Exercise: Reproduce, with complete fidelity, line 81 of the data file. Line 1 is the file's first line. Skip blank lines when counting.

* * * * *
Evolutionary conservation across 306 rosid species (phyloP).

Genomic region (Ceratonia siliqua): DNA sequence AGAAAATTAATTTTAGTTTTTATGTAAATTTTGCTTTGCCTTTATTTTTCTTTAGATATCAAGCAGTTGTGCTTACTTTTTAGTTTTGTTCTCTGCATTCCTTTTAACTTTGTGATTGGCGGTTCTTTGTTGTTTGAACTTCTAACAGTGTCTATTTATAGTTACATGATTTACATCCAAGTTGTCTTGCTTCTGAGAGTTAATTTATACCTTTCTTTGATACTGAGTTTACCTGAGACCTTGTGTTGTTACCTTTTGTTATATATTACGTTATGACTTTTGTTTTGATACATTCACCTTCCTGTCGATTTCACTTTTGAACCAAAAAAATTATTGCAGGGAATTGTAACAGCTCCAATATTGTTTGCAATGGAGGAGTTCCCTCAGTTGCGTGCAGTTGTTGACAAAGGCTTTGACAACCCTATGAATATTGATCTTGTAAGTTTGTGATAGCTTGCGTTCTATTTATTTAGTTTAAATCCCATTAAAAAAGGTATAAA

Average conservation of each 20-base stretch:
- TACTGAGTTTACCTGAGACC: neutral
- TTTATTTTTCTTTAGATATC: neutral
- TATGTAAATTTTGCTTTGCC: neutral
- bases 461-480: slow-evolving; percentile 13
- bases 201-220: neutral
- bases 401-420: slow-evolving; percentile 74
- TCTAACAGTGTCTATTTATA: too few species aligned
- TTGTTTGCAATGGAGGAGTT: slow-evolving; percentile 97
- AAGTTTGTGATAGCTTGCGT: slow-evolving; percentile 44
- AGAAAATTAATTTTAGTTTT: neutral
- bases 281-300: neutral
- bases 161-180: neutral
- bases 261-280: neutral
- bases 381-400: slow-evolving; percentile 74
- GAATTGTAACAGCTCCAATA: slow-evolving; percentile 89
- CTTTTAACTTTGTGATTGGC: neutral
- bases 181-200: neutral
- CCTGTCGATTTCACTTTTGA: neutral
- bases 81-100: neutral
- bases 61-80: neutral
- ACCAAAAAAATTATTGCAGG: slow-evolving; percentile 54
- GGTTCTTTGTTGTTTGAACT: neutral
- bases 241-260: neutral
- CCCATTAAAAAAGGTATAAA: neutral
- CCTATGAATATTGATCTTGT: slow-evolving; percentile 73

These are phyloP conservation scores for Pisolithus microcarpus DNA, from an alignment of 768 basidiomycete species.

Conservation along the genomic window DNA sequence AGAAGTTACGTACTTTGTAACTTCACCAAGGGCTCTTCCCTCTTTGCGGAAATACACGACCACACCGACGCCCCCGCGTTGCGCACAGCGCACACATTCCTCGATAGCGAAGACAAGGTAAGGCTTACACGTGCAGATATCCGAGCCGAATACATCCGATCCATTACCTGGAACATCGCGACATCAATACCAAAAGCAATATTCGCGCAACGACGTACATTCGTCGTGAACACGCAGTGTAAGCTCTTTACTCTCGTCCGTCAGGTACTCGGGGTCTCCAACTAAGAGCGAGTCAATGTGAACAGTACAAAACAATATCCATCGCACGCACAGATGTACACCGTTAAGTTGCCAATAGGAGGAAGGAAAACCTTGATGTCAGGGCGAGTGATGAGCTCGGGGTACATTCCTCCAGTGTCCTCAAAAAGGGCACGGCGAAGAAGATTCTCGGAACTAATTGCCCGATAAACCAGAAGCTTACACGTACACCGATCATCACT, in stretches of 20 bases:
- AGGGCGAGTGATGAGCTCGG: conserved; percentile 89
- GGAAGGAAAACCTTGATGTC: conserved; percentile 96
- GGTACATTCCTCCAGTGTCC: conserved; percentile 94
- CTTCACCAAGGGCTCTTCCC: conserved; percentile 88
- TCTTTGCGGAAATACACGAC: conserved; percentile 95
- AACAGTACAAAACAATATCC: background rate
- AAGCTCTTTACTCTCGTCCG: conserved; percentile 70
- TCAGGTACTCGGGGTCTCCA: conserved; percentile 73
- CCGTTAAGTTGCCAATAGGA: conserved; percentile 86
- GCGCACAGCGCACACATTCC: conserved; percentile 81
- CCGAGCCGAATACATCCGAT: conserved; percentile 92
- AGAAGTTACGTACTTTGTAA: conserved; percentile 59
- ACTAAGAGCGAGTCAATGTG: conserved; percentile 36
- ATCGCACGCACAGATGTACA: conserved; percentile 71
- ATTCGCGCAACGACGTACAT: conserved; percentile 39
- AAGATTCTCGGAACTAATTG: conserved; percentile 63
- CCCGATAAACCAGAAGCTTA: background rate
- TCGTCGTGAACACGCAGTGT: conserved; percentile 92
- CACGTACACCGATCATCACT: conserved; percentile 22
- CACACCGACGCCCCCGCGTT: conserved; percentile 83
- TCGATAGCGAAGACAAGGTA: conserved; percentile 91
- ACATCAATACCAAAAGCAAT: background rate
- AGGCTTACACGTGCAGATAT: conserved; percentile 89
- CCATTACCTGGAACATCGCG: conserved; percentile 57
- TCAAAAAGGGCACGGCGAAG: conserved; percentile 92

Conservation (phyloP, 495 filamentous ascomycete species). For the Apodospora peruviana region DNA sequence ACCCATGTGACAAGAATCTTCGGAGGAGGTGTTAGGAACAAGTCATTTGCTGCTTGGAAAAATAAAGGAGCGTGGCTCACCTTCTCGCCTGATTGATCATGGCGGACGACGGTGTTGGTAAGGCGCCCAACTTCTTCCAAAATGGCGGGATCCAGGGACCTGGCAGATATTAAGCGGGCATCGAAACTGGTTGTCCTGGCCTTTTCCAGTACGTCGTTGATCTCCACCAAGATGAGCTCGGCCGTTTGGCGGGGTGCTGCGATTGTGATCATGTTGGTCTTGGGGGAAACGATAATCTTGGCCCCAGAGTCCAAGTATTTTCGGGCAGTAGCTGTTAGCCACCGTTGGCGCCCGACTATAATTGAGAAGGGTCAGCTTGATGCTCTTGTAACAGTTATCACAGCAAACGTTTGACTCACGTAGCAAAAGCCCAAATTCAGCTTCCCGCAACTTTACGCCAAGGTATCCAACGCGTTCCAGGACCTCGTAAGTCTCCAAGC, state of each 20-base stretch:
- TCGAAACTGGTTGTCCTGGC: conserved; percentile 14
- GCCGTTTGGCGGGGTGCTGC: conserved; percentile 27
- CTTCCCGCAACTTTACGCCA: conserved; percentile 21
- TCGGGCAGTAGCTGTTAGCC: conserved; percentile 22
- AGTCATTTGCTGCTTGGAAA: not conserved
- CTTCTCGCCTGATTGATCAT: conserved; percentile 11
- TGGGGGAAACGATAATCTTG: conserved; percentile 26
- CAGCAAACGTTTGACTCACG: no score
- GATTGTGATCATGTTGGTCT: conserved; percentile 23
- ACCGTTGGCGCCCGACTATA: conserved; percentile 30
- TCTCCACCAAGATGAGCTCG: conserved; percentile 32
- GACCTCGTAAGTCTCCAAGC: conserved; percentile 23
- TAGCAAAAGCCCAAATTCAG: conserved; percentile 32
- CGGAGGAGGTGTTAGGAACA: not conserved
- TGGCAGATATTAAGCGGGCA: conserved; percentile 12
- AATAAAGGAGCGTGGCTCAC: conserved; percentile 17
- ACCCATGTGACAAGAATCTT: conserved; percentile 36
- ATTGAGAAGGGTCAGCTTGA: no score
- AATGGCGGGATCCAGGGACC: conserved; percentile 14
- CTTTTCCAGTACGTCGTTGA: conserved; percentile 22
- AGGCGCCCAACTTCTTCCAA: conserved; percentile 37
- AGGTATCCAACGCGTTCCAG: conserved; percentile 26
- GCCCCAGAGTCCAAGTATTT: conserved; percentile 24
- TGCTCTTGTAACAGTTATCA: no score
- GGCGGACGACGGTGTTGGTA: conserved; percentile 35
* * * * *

- GGCGGACGACGGTGTTGGTA: conserved; percentile 35